Hanging is another time honored method of execution. If done properly, it is very efficient. Of course this is the government at work, so things do not always go smoothly. Hanging has unfortunate visuals, and is associated with lynching. It is not well thought of today.

“The modern method of judicial hanging is called the long drop. … In the long drop, those planning the execution calculate the drop distance required to break the subject’s neck based on his or her weight, height and build. They typically aim to get the body moving quickly enough after the trap door opens to produce between 1,000 and 1,250 foot-pounds of torque on the neck when the noose jerks tight. This distance can be anywhere from 5 to 9 feet. With the knot of the noose placed at the left side of the subject’s neck, under the jaw, the jolt to the neck at the end of the drop is enough to break or dislocate a neck bone called the axis, which in turn should sever the spinal cord.”

“Unfortunately, history shows that hanging is relatively easy to botch, particularly if the executioners make a mistake in their calculations. A rope that is too long can result in decapitation, whilst one that is too short can cut off breathing and blood flow through the carotid arteries in the neck. In these circumstances loss of consciousness is not always as quick, and the condemned can end up struggling for nearly 30 minutes.”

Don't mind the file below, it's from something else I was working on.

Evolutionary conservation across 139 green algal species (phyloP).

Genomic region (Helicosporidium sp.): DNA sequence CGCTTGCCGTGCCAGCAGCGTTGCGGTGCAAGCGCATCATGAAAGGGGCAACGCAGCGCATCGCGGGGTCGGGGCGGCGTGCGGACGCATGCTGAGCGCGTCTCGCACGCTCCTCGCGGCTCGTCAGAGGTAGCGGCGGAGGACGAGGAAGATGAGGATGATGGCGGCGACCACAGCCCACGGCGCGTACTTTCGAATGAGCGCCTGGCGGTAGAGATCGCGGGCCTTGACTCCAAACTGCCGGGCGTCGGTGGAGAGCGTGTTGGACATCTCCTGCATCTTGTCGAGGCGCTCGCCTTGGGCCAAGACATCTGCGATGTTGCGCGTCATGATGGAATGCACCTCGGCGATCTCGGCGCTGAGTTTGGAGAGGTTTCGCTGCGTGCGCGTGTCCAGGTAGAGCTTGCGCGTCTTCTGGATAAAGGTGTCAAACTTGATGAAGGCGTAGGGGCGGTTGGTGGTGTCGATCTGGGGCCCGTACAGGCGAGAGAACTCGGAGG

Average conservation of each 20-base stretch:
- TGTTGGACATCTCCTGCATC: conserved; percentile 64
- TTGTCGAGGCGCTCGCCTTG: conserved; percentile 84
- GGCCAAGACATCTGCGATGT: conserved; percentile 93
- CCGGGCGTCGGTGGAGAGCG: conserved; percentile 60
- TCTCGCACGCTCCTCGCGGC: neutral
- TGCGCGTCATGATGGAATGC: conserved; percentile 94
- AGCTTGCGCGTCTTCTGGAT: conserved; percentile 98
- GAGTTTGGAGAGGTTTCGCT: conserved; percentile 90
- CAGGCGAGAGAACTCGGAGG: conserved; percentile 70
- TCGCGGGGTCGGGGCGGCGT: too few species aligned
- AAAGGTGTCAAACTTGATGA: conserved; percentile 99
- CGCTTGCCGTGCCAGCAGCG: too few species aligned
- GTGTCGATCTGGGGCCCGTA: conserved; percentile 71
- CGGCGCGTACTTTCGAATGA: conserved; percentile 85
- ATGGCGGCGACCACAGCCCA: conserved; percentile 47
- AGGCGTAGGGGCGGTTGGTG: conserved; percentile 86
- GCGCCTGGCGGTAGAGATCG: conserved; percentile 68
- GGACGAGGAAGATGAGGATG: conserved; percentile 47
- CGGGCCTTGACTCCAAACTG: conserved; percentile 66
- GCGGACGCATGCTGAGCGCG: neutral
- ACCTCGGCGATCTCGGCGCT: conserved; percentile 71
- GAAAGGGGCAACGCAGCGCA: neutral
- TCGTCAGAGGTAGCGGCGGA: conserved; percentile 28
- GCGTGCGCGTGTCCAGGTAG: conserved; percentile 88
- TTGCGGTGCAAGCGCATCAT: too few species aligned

Hanging is still used in Iran. In Iran, prisoners are usually pulled up by their necks with the use of cranes. “It takes them many minutes to die, it’s a way of torturing them along with the execution,” Amiry-Moghaddam said. “Two years ago, a man had survived 14 minutes of hanging before dying. So hanging is not intended as the standard way of momentary pain. It’s not that they just die, it is a slow strangulation.” Many death penalty advocates approve of the added suffering.

The twentieth century gave us two modern methods of offing the condemned, the gas chamber, and the electric chair. “Lethal gas takes too long; the 1992 lethal-gas execution of Donald Harding in Arizona was so long — 11 minutes — and so grotesque that the attorney general threw up and the warden threatened to quit if he were required to execute someone by gas again. The electric chair often results in horrible odors and burns; in Florida, in the 1990s, at least two inmates heads’ caught fire, and the chair routinely left the body so thoroughly cooked that officials had to let the corpse cool before it could be removed.”

“First used to execute axe-murderer William Kemmler in 1890, a high voltage alternating current is applied to the body of the criminal, typically starting at 2,000 volts and 5 amps with the voltage varying periodically. This causes instant contraction and rigidity of the muscles, leading to a cessation of heart and lung activity.